Mount Whitney
When Zosia Zgolak asked if we could go climb California's Mount Whitney after I pointed it out to her from the summit of Telescope Peak in Death Valley National Park, I initially dismissed the notion thinking that it would be near-impossible to obtain a permit (a quota is in place every year from 1 May to 1 November).  The thought of doing a 35-kilometre (round-trip) day hike with over 2300 metres of cumulative elevation gain was also somewhat unappealing, but after we finished our trip to Telescope Peak, the allure of climbing the highest peak in the contiguous United States (the "Lower 48") was hard to ignore.  Since we were so close and the weather forecast looked favourable, Zosia and I agreed to at least see if we could obtain a walk-in permit at the Eastern Sierra Interagency Visitor Center in Lone Pine.

Getting up well before sunrise at Death Valley's Emigrant campground on 20 October 2016, we drove to Lone Pine and arrived just before the visitor centre opened at 8:00 AM.  An employee told Zosia to come back at 11:00 AM when the lottery for walk-in permits would officially begin.  To kill some time, we visited the Alabama Hills just west of town and wandered for a bit among the piles of fascinating boulders.  This area is actually a popular location for Hollywood filmmakers, and many movies have been entirely or partially filmed there.

When we returned to the visitor centre at around 10:45 AM, the employee who talked to Zosia earlier surprisingly started to process our walk-in permit for Mount Whitney.  As it turned out, there were more than plenty of day hiking spots available for the following day, and Zosia and I obtained a permit after filling out a seemingly excessive amount of paperwork.  After leaving the visitor centre, we spent the rest of the day puttering about in and around Lone Pine.  We eventually ended up back at the Alabama Hills where we found ourselves a nice camping spot and made preparations for the next day's marathon.  With plans for a very early alpine start, we went to sleep just after sunset at about 6:00 PM.
Whitney looks rather insignificant from this vantage point! In this view from the visitor centre parking lot, the morning sun lights up the east faces of Lone Pine Peak (left) and Mount Whitney (right).
The D is silent! According to the Bureau of Land Management brochure for Alabama Hills, over 400 movies have been filmed here since 1920.  Some recent notable films include Tremors, Star Trek Generations, Gladiator, Iron Man and Django Unchained.
Looks kinda like Jabba the Hutt! Oh, oh, oh!! Sunlight streams through a small hole in the rock.
I still can't believe that we are going to climb that tomorrow! Sonny points out Mount Whitney on the horizon.

Photo courtesy of Zosia Zgolak

An awesome arch with a cool name--I love it! Zosia balances on top of Mobius Arch.
Reminds me of the Guardian of Forever from the Star Trek episode, "The City on the Edge of Forever"! Mount Whitney is visible behind Sonny and Zosia in this view through Mobius Arch.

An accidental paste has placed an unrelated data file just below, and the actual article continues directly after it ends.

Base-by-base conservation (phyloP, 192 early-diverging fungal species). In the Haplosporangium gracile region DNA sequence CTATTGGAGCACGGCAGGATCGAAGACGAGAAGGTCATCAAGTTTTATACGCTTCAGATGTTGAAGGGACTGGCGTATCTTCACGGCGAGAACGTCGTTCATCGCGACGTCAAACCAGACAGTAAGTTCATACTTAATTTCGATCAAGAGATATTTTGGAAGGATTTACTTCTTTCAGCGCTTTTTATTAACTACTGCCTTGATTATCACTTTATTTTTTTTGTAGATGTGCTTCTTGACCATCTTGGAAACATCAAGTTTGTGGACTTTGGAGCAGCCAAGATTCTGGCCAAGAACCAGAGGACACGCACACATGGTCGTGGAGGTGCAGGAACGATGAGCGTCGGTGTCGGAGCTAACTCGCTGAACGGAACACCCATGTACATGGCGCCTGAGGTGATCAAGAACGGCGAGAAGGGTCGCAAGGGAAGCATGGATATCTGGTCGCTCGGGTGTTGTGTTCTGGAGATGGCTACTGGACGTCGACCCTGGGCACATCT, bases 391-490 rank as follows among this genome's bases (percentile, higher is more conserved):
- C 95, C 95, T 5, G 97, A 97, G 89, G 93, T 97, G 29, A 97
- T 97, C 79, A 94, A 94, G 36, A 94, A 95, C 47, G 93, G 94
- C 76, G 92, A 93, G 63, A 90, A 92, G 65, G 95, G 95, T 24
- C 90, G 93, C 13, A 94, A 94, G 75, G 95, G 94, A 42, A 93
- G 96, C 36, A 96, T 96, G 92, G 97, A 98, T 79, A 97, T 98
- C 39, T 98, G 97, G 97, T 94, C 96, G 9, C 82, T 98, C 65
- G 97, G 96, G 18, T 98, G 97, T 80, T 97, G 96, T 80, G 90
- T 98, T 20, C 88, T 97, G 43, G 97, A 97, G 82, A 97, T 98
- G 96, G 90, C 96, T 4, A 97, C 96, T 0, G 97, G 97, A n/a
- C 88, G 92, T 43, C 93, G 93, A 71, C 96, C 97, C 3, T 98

Not pictured is a permit that we had to get for operating a gas stove in the Alabama Hills. Jeez... The crux of Mount Whitney might be getting through the bureaucracy of obtaining a permit.  Clockwise from top left are a purchased map, waste alleviation & gelling (WAG) bags, a hiking permit, a trailhead parking pass, a trail information sheet, and backpack tags.

Photo courtesy of Zosia Zgolak

Well, what else are we gonna do for the rest of the day?? Sonny looks forward to visiting Lone Pine's film museum.

Photo courtesy of Zosia Zgolak

Yippee-ki-yay, motherf**cker!! There are some fierce-looking cowboys in the museum.

Photo courtesy of Zosia Zgolak

Time to get some sleep...if we can! This is Zosia's and Sonny's campsite in Alabama Hills.

Photo courtesy of Zosia Zgolak

Zosia and I got up at around midnight on 21 October 2016 and ate a hasty breakfast in the dark before driving up to Whitney Portal (trailhead).  Although road construction had been ongoing here all season long, it appeared that most of it was already completed, and we experienced no delays on our drive in (not that we were expecting any at that ungodly hour!).  As instructed by the visitor centre employee who issued our permit, we removed from our car all food, toiletries and anything else that might give off a scent and placed them in one of the bear-proof lockers located at the trailhead.  Apparently, bears in the area have been known to tear apart vehicles to get at food.  It was about 1:30 AM by the time we started up the trail.

For the next several hours, we hiked the well-graded Mount Whitney Trail in the dark, but the prevailing moonlight was bright enough that we seldom had to use our headlamps.  We lost the trail briefly among the rocks near Trail Camp but quickly picked it up again before climbing the endless switchbacks leading up to Trail Crest.  Although the sun had risen by this point and warmed us up a bit, we remained in shadow for much of the undulating traverse from Trail Crest to the summit block.  This section took much longer than expected as I was moving slower perhaps because of fatigue or the altitude.  Although Zosia appeared unaffected, I felt just a slight twinge of a headache.  The final plod up to the summit seemed interminable, but we eventually made it to the Smithsonian Institution Shelter which, ironically, is not open to the public.